Chapter published in:Common Law in an Uncommon Courtroom: Judicial interpreting in Hong Kong
Eva N.S. Ng
[Benjamins Translation Library 144] 2018
► pp. 111–127
Chinese witnesses testifying in English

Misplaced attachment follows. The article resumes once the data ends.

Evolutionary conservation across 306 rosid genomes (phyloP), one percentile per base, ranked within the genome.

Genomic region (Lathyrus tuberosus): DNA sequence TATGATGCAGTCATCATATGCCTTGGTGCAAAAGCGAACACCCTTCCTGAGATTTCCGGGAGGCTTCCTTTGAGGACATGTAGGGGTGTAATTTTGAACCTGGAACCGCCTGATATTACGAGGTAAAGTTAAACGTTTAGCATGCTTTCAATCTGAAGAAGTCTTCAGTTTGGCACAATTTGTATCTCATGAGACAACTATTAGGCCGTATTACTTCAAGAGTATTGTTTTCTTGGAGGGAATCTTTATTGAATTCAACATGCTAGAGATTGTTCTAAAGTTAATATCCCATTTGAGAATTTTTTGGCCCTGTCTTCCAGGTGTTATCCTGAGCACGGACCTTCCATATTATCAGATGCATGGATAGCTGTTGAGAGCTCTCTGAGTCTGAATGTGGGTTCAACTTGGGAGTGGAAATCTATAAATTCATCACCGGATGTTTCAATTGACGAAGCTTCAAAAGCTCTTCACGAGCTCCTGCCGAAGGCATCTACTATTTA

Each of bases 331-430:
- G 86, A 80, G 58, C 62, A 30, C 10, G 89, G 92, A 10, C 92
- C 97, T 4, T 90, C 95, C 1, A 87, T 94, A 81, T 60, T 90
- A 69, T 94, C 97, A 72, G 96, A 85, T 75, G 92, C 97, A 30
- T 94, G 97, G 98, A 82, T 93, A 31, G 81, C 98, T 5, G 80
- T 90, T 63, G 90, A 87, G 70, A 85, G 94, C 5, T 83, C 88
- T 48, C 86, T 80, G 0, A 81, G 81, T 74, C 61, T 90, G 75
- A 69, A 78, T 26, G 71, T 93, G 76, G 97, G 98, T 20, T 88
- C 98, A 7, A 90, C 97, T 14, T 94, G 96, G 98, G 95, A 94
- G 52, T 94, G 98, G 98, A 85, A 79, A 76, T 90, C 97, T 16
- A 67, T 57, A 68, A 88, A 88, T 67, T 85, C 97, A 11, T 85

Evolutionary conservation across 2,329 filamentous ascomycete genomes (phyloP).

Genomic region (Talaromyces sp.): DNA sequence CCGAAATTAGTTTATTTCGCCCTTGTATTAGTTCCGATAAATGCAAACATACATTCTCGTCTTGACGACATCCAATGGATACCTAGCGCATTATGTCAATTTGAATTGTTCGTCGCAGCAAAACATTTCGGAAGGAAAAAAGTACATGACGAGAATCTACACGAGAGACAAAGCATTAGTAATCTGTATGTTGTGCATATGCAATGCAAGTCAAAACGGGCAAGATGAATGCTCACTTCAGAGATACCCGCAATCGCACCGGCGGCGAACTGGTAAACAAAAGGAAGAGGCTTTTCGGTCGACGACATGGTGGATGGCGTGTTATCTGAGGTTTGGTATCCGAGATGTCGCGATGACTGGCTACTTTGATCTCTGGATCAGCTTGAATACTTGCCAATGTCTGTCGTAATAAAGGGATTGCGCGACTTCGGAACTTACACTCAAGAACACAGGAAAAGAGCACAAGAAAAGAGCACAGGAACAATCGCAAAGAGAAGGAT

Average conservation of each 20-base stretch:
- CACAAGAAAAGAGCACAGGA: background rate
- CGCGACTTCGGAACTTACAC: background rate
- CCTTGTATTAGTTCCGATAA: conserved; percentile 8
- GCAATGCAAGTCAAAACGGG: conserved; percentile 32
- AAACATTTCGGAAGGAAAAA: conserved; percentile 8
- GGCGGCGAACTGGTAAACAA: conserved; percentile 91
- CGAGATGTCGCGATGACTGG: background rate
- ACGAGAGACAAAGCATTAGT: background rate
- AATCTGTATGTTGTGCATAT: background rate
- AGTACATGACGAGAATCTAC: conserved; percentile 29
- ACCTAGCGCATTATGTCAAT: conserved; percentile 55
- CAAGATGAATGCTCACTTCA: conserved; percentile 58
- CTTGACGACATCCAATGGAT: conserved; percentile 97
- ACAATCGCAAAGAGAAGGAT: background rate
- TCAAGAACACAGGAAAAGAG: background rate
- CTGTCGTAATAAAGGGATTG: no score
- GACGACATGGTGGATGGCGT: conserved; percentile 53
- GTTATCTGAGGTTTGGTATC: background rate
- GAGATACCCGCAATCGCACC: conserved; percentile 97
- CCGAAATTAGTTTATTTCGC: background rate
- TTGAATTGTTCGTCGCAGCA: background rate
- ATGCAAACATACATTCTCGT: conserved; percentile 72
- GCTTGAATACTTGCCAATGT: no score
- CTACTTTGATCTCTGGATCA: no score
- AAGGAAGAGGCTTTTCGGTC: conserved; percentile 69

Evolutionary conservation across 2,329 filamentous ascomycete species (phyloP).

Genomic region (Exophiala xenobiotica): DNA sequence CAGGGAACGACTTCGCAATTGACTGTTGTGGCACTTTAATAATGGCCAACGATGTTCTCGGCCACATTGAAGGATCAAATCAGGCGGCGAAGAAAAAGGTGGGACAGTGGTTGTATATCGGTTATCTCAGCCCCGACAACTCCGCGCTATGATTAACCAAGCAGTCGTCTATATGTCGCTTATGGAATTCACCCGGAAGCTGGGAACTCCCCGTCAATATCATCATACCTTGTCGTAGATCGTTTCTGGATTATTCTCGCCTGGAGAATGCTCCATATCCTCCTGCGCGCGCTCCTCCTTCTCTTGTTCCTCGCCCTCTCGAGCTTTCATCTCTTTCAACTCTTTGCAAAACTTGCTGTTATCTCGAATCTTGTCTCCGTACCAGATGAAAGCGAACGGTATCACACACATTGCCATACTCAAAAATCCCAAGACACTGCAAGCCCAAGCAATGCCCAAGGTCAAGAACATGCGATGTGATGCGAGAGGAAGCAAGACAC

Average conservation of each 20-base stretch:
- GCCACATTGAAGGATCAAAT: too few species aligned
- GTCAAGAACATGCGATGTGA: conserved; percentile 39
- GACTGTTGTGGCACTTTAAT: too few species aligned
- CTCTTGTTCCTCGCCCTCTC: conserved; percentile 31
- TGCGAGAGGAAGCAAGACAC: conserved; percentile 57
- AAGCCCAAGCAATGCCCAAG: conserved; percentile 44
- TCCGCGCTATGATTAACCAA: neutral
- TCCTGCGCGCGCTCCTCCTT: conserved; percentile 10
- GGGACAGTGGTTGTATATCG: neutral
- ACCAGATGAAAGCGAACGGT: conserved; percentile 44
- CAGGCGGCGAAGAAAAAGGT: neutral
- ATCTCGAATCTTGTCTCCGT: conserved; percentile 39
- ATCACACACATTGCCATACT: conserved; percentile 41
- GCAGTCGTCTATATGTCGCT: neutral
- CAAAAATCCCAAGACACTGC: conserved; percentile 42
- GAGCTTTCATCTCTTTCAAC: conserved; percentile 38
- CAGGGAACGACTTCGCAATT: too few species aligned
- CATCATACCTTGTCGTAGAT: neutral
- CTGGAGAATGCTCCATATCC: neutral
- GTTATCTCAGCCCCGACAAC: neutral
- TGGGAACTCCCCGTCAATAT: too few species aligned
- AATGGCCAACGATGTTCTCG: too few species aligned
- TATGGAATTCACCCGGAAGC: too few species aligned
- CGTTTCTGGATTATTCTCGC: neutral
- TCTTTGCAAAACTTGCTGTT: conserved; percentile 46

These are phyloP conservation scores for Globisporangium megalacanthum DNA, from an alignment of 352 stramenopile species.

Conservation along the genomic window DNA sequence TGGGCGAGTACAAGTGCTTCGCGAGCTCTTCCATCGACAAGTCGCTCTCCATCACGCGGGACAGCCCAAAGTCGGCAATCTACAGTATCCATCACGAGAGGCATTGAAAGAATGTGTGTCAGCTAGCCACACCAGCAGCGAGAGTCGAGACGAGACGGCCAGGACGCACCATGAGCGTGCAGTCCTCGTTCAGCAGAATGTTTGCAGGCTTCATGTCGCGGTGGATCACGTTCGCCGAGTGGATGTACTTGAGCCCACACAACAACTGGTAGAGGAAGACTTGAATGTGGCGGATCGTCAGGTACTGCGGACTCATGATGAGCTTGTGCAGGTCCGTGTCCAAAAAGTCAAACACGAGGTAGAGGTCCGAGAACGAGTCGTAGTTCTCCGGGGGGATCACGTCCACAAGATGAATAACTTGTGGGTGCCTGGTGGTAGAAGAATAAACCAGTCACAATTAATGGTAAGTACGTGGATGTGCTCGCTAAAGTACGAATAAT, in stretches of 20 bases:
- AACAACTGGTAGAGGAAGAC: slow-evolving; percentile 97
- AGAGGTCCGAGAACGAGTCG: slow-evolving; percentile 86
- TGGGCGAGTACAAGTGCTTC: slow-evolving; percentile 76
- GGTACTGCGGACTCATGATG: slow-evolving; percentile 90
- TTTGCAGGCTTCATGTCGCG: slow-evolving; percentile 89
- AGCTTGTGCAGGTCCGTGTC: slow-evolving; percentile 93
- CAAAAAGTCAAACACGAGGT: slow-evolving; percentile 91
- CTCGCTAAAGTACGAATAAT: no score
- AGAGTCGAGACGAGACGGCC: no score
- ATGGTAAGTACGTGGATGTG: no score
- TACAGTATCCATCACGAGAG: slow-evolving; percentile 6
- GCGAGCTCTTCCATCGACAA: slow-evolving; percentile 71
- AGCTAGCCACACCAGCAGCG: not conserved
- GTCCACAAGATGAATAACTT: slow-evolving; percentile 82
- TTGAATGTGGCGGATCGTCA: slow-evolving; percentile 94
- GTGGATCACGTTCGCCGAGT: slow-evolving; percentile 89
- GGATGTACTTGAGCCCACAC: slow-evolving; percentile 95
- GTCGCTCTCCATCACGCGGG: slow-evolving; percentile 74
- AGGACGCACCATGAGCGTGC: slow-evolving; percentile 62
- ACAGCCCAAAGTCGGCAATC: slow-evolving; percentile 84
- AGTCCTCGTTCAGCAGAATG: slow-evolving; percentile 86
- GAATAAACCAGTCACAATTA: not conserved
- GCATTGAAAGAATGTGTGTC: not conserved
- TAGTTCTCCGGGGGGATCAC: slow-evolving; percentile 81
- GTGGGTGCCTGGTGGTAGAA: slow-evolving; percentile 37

The previous chapter illustrated how judges’ intervention in witness examinations can be a cause of omissions in court interpreting. It demonstrated how the participation status of non-English-speaking (NES) linguistic majority in the court proceedings in the Hong Kong courtroom could be compromised because of the judge’s intervention. This was a result of a shift in the mode of interpreting from the consecutive to the more restrictive chuchotage mode or, worse still, of an entire omission of interpretation as the judge changed from an auditor role to a speaker role in witness examination. This chapter examines how non-native English-speaking (NNES) witnesses, by waiving their right to an interpreter, can be disadvantaged due to their linguistic incompetence. It explores how NNES witnesses are further disadvantaged in the antagonistic process of cross-examination, as counsel frequently flout the maxims of the Cooperative Principle (Grice 1975), by asking, for example, ambiguously worded and/or syntactically complex questions (non-observance of the maxim of manner). It also discusses how this might compromise the participation status of other NNES court participants including the jury in the judicial process, and potentially impact the delivery of justice.